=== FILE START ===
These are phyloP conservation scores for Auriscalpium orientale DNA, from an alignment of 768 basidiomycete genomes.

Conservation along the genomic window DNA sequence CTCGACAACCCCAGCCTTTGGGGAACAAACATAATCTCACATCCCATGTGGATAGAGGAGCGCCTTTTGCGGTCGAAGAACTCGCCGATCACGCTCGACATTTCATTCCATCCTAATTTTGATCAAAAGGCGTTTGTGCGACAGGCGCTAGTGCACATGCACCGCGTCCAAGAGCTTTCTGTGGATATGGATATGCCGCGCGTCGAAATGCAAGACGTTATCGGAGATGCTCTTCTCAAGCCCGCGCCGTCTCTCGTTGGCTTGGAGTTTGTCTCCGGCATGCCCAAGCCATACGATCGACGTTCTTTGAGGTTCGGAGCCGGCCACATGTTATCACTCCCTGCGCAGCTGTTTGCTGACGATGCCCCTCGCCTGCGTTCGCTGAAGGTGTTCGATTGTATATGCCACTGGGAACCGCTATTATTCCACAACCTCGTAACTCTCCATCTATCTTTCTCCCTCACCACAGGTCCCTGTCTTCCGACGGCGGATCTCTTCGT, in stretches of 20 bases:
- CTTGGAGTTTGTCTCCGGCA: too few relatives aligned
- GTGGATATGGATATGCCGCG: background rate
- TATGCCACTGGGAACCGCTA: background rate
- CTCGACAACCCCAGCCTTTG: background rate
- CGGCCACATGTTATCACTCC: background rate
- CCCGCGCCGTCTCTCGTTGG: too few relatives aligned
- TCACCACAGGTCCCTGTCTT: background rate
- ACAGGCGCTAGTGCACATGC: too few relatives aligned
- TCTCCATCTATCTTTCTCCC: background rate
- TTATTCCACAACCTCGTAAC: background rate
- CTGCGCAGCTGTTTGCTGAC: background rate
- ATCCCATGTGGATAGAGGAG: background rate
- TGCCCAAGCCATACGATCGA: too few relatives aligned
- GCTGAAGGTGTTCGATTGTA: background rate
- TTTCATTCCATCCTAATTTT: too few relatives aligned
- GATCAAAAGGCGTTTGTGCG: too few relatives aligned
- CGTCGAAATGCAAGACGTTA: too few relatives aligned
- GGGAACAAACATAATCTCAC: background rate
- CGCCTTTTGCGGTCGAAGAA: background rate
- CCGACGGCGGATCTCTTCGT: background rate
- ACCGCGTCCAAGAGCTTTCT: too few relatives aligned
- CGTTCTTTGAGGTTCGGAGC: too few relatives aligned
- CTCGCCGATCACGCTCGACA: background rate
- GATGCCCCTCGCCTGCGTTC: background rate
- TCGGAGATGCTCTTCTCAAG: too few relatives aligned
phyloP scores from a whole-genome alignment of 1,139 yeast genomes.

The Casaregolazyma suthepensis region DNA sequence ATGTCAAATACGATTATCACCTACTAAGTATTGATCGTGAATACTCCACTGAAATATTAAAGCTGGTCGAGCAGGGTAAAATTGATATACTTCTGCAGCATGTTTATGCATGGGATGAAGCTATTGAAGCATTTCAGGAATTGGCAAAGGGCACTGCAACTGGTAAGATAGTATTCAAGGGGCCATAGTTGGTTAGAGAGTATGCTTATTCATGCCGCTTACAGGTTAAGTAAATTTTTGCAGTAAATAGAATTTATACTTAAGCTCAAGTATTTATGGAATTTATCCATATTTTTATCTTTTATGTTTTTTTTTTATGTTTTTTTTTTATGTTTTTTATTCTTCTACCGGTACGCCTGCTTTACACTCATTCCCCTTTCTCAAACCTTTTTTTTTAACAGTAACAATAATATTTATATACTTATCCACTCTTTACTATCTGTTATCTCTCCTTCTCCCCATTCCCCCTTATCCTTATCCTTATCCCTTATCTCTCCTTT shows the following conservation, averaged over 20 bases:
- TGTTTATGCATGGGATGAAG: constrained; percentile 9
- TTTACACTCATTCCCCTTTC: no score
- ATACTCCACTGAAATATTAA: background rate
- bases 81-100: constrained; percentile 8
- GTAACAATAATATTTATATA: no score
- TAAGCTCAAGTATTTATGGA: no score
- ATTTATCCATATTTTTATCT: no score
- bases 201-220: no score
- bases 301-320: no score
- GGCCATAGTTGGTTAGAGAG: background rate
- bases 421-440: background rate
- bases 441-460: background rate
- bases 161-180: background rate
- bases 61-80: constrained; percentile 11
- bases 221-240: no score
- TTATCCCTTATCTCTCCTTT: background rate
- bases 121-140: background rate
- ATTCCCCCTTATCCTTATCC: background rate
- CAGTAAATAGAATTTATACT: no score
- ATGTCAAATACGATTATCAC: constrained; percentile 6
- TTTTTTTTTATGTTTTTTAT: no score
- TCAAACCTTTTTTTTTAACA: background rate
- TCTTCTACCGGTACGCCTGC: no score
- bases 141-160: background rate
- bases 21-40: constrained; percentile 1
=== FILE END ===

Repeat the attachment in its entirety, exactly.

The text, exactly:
These are phyloP conservation scores for Auriscalpium orientale DNA, from an alignment of 768 basidiomycete genomes.

Conservation along the genomic window DNA sequence CTCGACAACCCCAGCCTTTGGGGAACAAACATAATCTCACATCCCATGTGGATAGAGGAGCGCCTTTTGCGGTCGAAGAACTCGCCGATCACGCTCGACATTTCATTCCATCCTAATTTTGATCAAAAGGCGTTTGTGCGACAGGCGCTAGTGCACATGCACCGCGTCCAAGAGCTTTCTGTGGATATGGATATGCCGCGCGTCGAAATGCAAGACGTTATCGGAGATGCTCTTCTCAAGCCCGCGCCGTCTCTCGTTGGCTTGGAGTTTGTCTCCGGCATGCCCAAGCCATACGATCGACGTTCTTTGAGGTTCGGAGCCGGCCACATGTTATCACTCCCTGCGCAGCTGTTTGCTGACGATGCCCCTCGCCTGCGTTCGCTGAAGGTGTTCGATTGTATATGCCACTGGGAACCGCTATTATTCCACAACCTCGTAACTCTCCATCTATCTTTCTCCCTCACCACAGGTCCCTGTCTTCCGACGGCGGATCTCTTCGT, in stretches of 20 bases:
- CTTGGAGTTTGTCTCCGGCA: too few relatives aligned
- GTGGATATGGATATGCCGCG: background rate
- TATGCCACTGGGAACCGCTA: background rate
- CTCGACAACCCCAGCCTTTG: background rate
- CGGCCACATGTTATCACTCC: background rate
- CCCGCGCCGTCTCTCGTTGG: too few relatives aligned
- TCACCACAGGTCCCTGTCTT: background rate
- ACAGGCGCTAGTGCACATGC: too few relatives aligned
- TCTCCATCTATCTTTCTCCC: background rate
- TTATTCCACAACCTCGTAAC: background rate
- CTGCGCAGCTGTTTGCTGAC: background rate
- ATCCCATGTGGATAGAGGAG: background rate
- TGCCCAAGCCATACGATCGA: too few relatives aligned
- GCTGAAGGTGTTCGATTGTA: background rate
- TTTCATTCCATCCTAATTTT: too few relatives aligned
- GATCAAAAGGCGTTTGTGCG: too few relatives aligned
- CGTCGAAATGCAAGACGTTA: too few relatives aligned
- GGGAACAAACATAATCTCAC: background rate
- CGCCTTTTGCGGTCGAAGAA: background rate
- CCGACGGCGGATCTCTTCGT: background rate
- ACCGCGTCCAAGAGCTTTCT: too few relatives aligned
- CGTTCTTTGAGGTTCGGAGC: too few relatives aligned
- CTCGCCGATCACGCTCGACA: background rate
- GATGCCCCTCGCCTGCGTTC: background rate
- TCGGAGATGCTCTTCTCAAG: too few relatives aligned
phyloP scores from a whole-genome alignment of 1,139 yeast genomes.

The Casaregolazyma suthepensis region DNA sequence ATGTCAAATACGATTATCACCTACTAAGTATTGATCGTGAATACTCCACTGAAATATTAAAGCTGGTCGAGCAGGGTAAAATTGATATACTTCTGCAGCATGTTTATGCATGGGATGAAGCTATTGAAGCATTTCAGGAATTGGCAAAGGGCACTGCAACTGGTAAGATAGTATTCAAGGGGCCATAGTTGGTTAGAGAGTATGCTTATTCATGCCGCTTACAGGTTAAGTAAATTTTTGCAGTAAATAGAATTTATACTTAAGCTCAAGTATTTATGGAATTTATCCATATTTTTATCTTTTATGTTTTTTTTTTATGTTTTTTTTTTATGTTTTTTATTCTTCTACCGGTACGCCTGCTTTACACTCATTCCCCTTTCTCAAACCTTTTTTTTTAACAGTAACAATAATATTTATATACTTATCCACTCTTTACTATCTGTTATCTCTCCTTCTCCCCATTCCCCCTTATCCTTATCCTTATCCCTTATCTCTCCTTT shows the following conservation, averaged over 20 bases:
- TGTTTATGCATGGGATGAAG: constrained; percentile 9
- TTTACACTCATTCCCCTTTC: no score
- ATACTCCACTGAAATATTAA: background rate
- bases 81-100: constrained; percentile 8
- GTAACAATAATATTTATATA: no score
- TAAGCTCAAGTATTTATGGA: no score
- ATTTATCCATATTTTTATCT: no score
- bases 201-220: no score
- bases 301-320: no score
- GGCCATAGTTGGTTAGAGAG: background rate
- bases 421-440: background rate
- bases 441-460: background rate
- bases 161-180: background rate
- bases 61-80: constrained; percentile 11
- bases 221-240: no score
- TTATCCCTTATCTCTCCTTT: background rate
- bases 121-140: background rate
- ATTCCCCCTTATCCTTATCC: background rate
- CAGTAAATAGAATTTATACT: no score
- ATGTCAAATACGATTATCAC: constrained; percentile 6
- TTTTTTTTTATGTTTTTTAT: no score
- TCAAACCTTTTTTTTTAACA: background rate
- TCTTCTACCGGTACGCCTGC: no score
- bases 141-160: background rate
- bases 21-40: constrained; percentile 1